His manager in Toledo, former player Larry Parrish, understands why, even now, Hessman is hedging his bets about retiring. Parrish wrestled with the same decision in 1988, the final year of an All-Star career that spanned 15 big league seasons.

“How difficult the decision is really depends on whether you have a choice,” Parrish said. “I had a bad knee and it was just getting to the point where the rehab, the running, just hurt every day. I had no more games in me. I realized I was through playing.”

Hessman, a 6-foot-5, 215-pound specimen, is perfectly healthy and has been relatively durable throughout his career. When he takes ground balls at third, he still moves like a 20-year-old. So his decision to walk away, said Parrish, is even more difficult.

“If he is still wondering if he could still play…I’ve seen coaches who want to get in there and take batting practice thinking they’re not sure they made the right choice,” said Parrish. “When you walk away with the idea that you’re done, the transition isn’t too tough.”

Parrish said he and Tiger executives talked to Hessman about coaching last year.

“You could tell he just wasn’t ready yet,” said Parrish. “The home run record was still out there. But now, I just get the feeling he’s probably ready.”

Parrish said having Hessman in the dugout has been like having a bench coach. Hessman mentors young players such as Tigers top prospect Steven Moya, who fits the same mold as Hessman — he’s even bigger at 6-foot-7, 260. Moya has lots of raw power, but struggles recognizing pitches and strikes out a lot.

Parrish said he has spent the last two seasons peppering Hessman with questions to prepare him to manage one day.

“I’d ask ask him, ‘What would you do right here?’” said Parrish. “‘How would you handle this?’ ‘Would you make a change here?’ ‘What do you think of this guy? Would he help the big league club right now?’”

No matter where Hessman winds up coaching and managing, he will emphasize the same thing to all his players — to hustle and play hard every single day. Oh, and there’s another thing he’ll tell them, too — enjoy the ride for as long as it lasts.

“I feel blessed to have been able to play this game for so long and see so many places along the way,” he said. “It’s been a lot of fun.”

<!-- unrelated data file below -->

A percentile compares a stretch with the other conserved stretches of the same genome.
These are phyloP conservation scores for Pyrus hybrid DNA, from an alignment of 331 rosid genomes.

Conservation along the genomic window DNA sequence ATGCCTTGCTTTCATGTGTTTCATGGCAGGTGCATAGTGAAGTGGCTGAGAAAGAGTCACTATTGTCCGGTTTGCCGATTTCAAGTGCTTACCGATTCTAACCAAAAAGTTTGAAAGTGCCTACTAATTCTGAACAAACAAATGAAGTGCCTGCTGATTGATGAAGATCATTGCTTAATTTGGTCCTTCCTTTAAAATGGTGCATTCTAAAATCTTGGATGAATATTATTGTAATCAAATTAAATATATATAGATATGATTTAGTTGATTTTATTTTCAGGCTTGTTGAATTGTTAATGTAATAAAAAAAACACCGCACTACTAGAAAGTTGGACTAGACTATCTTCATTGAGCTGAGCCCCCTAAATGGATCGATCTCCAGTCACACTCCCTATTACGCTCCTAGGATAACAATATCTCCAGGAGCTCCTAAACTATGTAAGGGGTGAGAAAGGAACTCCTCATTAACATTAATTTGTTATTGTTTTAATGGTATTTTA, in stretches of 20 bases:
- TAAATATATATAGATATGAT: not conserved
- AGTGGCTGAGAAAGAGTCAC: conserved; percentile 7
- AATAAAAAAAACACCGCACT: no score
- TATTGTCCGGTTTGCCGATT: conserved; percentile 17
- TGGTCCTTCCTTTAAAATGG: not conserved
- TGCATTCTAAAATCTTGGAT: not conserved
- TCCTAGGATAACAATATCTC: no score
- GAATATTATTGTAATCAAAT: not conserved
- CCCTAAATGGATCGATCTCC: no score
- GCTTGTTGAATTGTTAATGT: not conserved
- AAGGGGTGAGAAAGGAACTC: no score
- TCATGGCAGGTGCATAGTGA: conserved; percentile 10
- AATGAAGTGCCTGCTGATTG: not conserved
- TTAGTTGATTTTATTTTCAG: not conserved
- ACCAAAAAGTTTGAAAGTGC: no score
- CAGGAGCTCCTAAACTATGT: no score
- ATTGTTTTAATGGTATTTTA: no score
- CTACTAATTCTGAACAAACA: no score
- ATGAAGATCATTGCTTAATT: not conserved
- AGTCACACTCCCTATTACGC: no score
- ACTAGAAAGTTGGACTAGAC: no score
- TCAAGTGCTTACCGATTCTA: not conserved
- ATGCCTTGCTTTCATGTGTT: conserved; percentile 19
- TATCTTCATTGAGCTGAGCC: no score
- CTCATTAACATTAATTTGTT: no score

Chris Gigley is a freelance writer who has written for a number of Major League team publications, as well as Baseball America and ESPN the Magazine. Follow him on Instagram @cgigley and Twitter @cgigley.
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hopbitters
6 years ago

Good story. Thanks Chris.

Marc Schneider
6 years ago

I thought Crash Davis set the minor league home run record. 🙂

How do you make a living playing minor league baseball for 17 years?

baseballfan123
6 years ago
Reply to  Marc Schneider

Once a player has Major League experience he gets paid a reasonable salary in the minors because they were protected by the player’s union. I read somewhere that Hessman is making over $80K this season, for 6 months of baseball. Top prospects sign big bonuses but I feel bad for the senior signs, no bonus and earning way below minimum wage, at least they are doing what they love with the chance to crack big money in the future.

John C
6 years ago
Reply to  Marc Schneider

Actually, Hessman only holds the record for the U.S. minor leagues. If you count the Mexican League, which is part of organized baseball and considered a AAA league, Hector Espino holds the record with 484, three of them in the U.S. minors and 481 south of the border.

And there will be other career minor leagues like Hessman in the future. There always have been and always will be. After a while, they become de facto player/coaches, as Hessman has. After he finally does retire, he’ll probably manage in A-ball until he’s 70.

Graham Clayton
6 years ago

I really like Hessman’s attitude – if he was a full-time Major League player, he would have never been on such a varied and interesting journey.

Yehoshua Friedman
6 years ago

What a wonderful guy. I would love to have a beer with him sometime. That is true love of the game and love of new places and people. Somebody should ghost-write his story when he finally ends his coaching and managing career years from now.

M. G. Moscato
6 years ago

What a fun piece of reporting! I’d missed the previous stories on Hessman–so thank you for introducing me to this fun-loving, spirited player!